Construction Contract Ambiguity: Court Considers Expert Testimony To Clarify Contract Terms

imageA construction site injury provides the setting for the First District’s recent application of Illinois contract interpretation rules to the question of when and how contracting parties’ prior course of dealing can inform the court’s analysis of an ambiguous written agreement.

In Gomez v. Bovis Lend Lease, 2013 IL App (1st) 130568, the plaintiff plumbing subcontractor was injured when he fell through a floor gap known in the trade as an “infill” while working on the construction of the 102-story Trump Tower in Chicago.  He sued the project manager and general contractor who in turn, filed a third-party complaint against the concrete forms subcontractor for breach of a written concrete flooring contract.

The flooring contract required the subcontractor to provide “designs, drawings and technical support” for the concrete forming systems. The parties (the general contractor and the concrete subcontractor) had worked together several times in the past.  In these prior projects, the subcontractor never provided any infill design services or technical support to the general contractor.  The trial court granted the subcontractor’s motion for summary judgment on the basis that the subcontractor wasn’t obligated to provide support for the infill areas.

Held: Affirmed

In siding with the subcontractor, the First District applied several key contract interpretation and enforceability principles:

–  The court must give effect to the parties’ intentions when interpreting a contract;

– The best indication of the parties’ intent is the plain meaning of the contract’s language which must be interpreted in light of the contract as a whole;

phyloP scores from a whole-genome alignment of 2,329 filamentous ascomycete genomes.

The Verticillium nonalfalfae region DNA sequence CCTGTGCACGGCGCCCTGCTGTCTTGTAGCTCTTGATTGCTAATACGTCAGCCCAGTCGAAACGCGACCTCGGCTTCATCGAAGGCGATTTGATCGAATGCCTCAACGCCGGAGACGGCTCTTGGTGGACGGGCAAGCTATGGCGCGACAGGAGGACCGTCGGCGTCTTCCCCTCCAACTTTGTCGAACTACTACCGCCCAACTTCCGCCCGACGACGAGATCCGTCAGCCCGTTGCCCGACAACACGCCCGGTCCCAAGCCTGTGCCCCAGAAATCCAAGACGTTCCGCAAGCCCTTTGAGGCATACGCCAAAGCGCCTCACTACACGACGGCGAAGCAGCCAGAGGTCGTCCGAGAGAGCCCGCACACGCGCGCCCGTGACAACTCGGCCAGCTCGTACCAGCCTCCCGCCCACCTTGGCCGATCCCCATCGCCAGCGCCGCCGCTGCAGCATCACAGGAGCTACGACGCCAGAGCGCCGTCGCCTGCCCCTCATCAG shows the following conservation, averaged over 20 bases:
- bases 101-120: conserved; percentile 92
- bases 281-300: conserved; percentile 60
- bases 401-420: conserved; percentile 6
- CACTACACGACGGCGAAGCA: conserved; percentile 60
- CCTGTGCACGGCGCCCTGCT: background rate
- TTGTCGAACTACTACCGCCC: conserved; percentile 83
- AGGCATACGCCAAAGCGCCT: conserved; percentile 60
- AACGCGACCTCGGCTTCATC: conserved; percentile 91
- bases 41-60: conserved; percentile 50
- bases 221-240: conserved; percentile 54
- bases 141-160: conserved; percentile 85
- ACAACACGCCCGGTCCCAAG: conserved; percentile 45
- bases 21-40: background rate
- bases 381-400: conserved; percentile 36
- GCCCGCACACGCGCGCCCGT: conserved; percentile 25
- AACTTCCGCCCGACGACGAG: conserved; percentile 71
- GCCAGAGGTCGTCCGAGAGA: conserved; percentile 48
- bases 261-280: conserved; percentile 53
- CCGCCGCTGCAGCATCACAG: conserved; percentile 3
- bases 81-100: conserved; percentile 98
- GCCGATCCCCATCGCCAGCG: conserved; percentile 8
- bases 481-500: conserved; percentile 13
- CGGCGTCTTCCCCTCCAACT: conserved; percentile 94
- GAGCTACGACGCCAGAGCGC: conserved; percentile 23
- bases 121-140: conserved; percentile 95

– A contract is ambiguous where it’s subject to more than one reasonable interpretation;

 – If a contract’s ambiguous, extrinsic evidence may be used to interpret it;

 – If the contract is unambiguous, extrinsic evidence may not be used to interpret it;

–  Mere disagreement over contract terms doesn’t equate to ambiguity;

– If a contract contains an integration clause, a court may not use extrinsic evidence to interpret the contract;

– But if the contract’s ambiguous, the integration clause will not preclude consideration of extrinsic evidence;

Gomez, ¶¶ 13-14, 25-26.

The Court found the subject contract ambiguous.  While the contract was detailed in its delineation of the subcontractor’s design, drawing, calculation and technical support requirements, it was silent on what if any obligations the subcontractor had for an infill area, which was the location of the plaintiff’s injury.  The court considered extrinsic evidence including expert affidavit testimony on the parties’ previous projects to determine the scope of the subcontractor’s obligations.

The subcontractor’s summary judgment evidence showed that in the parties’ prior 20 or so projects, neither the general contractor nor the project manager ever asked the subcontractor to provide design or support for infill areas.  Because of this, the Court held that the parties’ past dealings and their course of performance on the Trump Tower project conclusively showed that the concrete subcontractor had no contractual responsibility for the infills.  The Court affirmed summary judgment for the subcontractor on the general contractor’s contribution claim.  Gomez, ¶¶18-19, 30.

Take-away: Gomez presents a good summary of some fundamental and prevalent Illinois contract interpretation principles.  The case specifies that where a contract is ambiguous, a court will consider evidence – namely, expert testimony – of the contracting parties’ prior dealings as well as their course of performance on the same project in order to give content to an unclear contract term.